September 1, 2014

Washington Budget Report: Feb. 8, 2011

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Social Security’s Cash Deficits

The Congressional Budget Office created a stir when it reported last week that Social Security paid out $37 billion more than it took in last year. The CBO projected that Social Security would run perpetual cash deficits from this point on, rising from $45 billion this year to $118 billion in 2021.

The cash deficits will force Social Security to draw on its trust fund balance. But the trust funds simply represent a promise from one arm of government (the Treasury) to pay another arm of government (Social Security); the government still has to come up with the money from somewhere.

This means raising more tax revenue, squeezing other parts of the federal budget, borrowing more money or relying on some combination of those options. And Social Security’s future funding needs are small in comparison to those of Medicare and Medicaid.

Social Security’s cash deficits – coming before the vast majority of baby boomers have even qualified for benefits -- highlight the need to begin phasing in entitlement reforms soon to prevent an explosion of debt.

Proposed Cuts Fall Short of Promises

Using authority provided by a new House rule, House Budget Committee Chairman Paul Ryan (R-WI) announced last week that this fiscal year's allocation to the House Appropriations Committee would be $1.055 trillion, a cut of $35 billion below the FY 2010 funding level.

Ryan's allocations assume an $8 billion increase for security funding and a $43 billion cut for non-security funding.  House Appropriations Committee Chairman Harold Rogers (R-KY) also released allocations to the 12 subcommittees that include cuts below 2010 levels for every subcommittee except defense.  Federal agencies are currently funded with a continuing resolution that expires March 4.

In a pledge released last year, House Republicans estimated that $100 billion in cuts would be made during the first year. The $35 billion in proposed cuts represents two percent of this year's projected $1.5 trillion deficit.

Senators Weigh Tax Reform

In hearings last week, the Senate Budget Committee considered ways to put the country on a fiscally sustainable path without harming the economic recovery.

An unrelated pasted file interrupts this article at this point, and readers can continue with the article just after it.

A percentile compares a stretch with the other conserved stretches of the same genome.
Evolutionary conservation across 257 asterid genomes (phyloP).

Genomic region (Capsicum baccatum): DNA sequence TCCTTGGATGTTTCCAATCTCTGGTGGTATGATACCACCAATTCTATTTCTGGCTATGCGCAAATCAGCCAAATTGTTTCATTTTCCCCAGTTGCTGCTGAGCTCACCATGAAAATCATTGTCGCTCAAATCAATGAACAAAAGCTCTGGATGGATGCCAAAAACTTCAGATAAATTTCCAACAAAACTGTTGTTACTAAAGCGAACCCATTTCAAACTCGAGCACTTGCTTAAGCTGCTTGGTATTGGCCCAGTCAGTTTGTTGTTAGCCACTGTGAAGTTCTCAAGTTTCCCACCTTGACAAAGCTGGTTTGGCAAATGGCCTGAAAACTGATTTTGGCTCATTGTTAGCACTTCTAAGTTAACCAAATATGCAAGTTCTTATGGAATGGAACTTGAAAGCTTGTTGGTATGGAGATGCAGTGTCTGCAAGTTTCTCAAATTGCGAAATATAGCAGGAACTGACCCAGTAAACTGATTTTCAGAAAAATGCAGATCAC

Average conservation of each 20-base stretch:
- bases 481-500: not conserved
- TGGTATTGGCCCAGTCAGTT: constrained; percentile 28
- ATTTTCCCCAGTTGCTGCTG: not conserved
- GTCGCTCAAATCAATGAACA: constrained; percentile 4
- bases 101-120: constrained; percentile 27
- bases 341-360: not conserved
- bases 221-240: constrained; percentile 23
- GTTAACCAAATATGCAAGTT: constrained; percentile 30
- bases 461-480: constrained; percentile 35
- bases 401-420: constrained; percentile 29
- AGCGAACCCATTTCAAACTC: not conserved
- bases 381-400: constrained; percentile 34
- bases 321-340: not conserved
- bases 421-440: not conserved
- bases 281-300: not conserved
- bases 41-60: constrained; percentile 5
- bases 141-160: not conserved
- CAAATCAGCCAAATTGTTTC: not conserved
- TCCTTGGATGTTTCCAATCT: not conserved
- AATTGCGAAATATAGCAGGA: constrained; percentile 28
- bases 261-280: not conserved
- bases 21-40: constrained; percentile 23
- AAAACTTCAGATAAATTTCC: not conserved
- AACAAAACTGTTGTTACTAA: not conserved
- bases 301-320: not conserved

Fortunately, tax reform was a key part of the discussion. Committee Chairman Kent Conrad (D-ND) stressed that simplifying the tax code and closing loopholes would allow the government to boost revenue even as it lowered tax rates.

Conrad emphasized the need to focus on the long term, saying that, “…beginning in 2012, and through the end of the decade, at that point we need to be very, very disciplined with respect to reducing those deficits, get it down to two percent of GDP.”

Eugene Steuerle of the Urban Institute echoed the need for both a simpler tax code and a focus on long-term fiscal sustainability. Tax reform, he said, "ought to achieve something quite valuable — a simpler tax code, long-term budgetary balance, a Social Security system without long-run deficits, and so forth."

The approach that Conrad and Steuerle advocate echoes the broad tax reform recommendations of the President's fiscal commission and the Bipartisan Policy Center's Debt Reduction Task Force. Such a reform effort could enable Democrats and Republicans to find common ground.

Citizen Groups Urge Action on the Debt

Citizen groups originally convened by The Concord Coalition have called on Congress and President Obama to produce “a bold, comprehensive plan to avoid an explosion of federal debt that could devastate the economy, weaken our national security and unfairly burden future generations.”

Entitled “The National Debt Is a Real Threat,” the statement says both spending cuts and tax revenue increases will be needed. It was developed by Concord’s Fiscal Advisory Councils around the country and sent to the White House and members of Congress last week.

Debits & Credits

Fed Up With Inaction: In a speech Thursday at the National Press Club, Federal Reserve Chairman Ben Bernanke focused welcome attention on the “realistic solutions to our fiscal problems” that have been proposed by the President’s fiscal commission and other prominent groups. Immediate action on a program to to reduce future deficits, he said, “would not only enhance economic growth and stability in the long run, but could also yield substantial near-term benefits in terms of lower long-term interest rates and increased consumer and business confidence.”

Fuzzy Math: Senate Majority Leader Harry Reid (D-Nev.) keeps forgetting that Social Security is now running a cash deficit and that its trustees say its long-run financial challenges should be addressed soon. Last month Reid said “I am saying that the arithmetic on Social Security works.” He has also declared Social Security is “fine” and claimed it “has not contributed one penny to the debt.”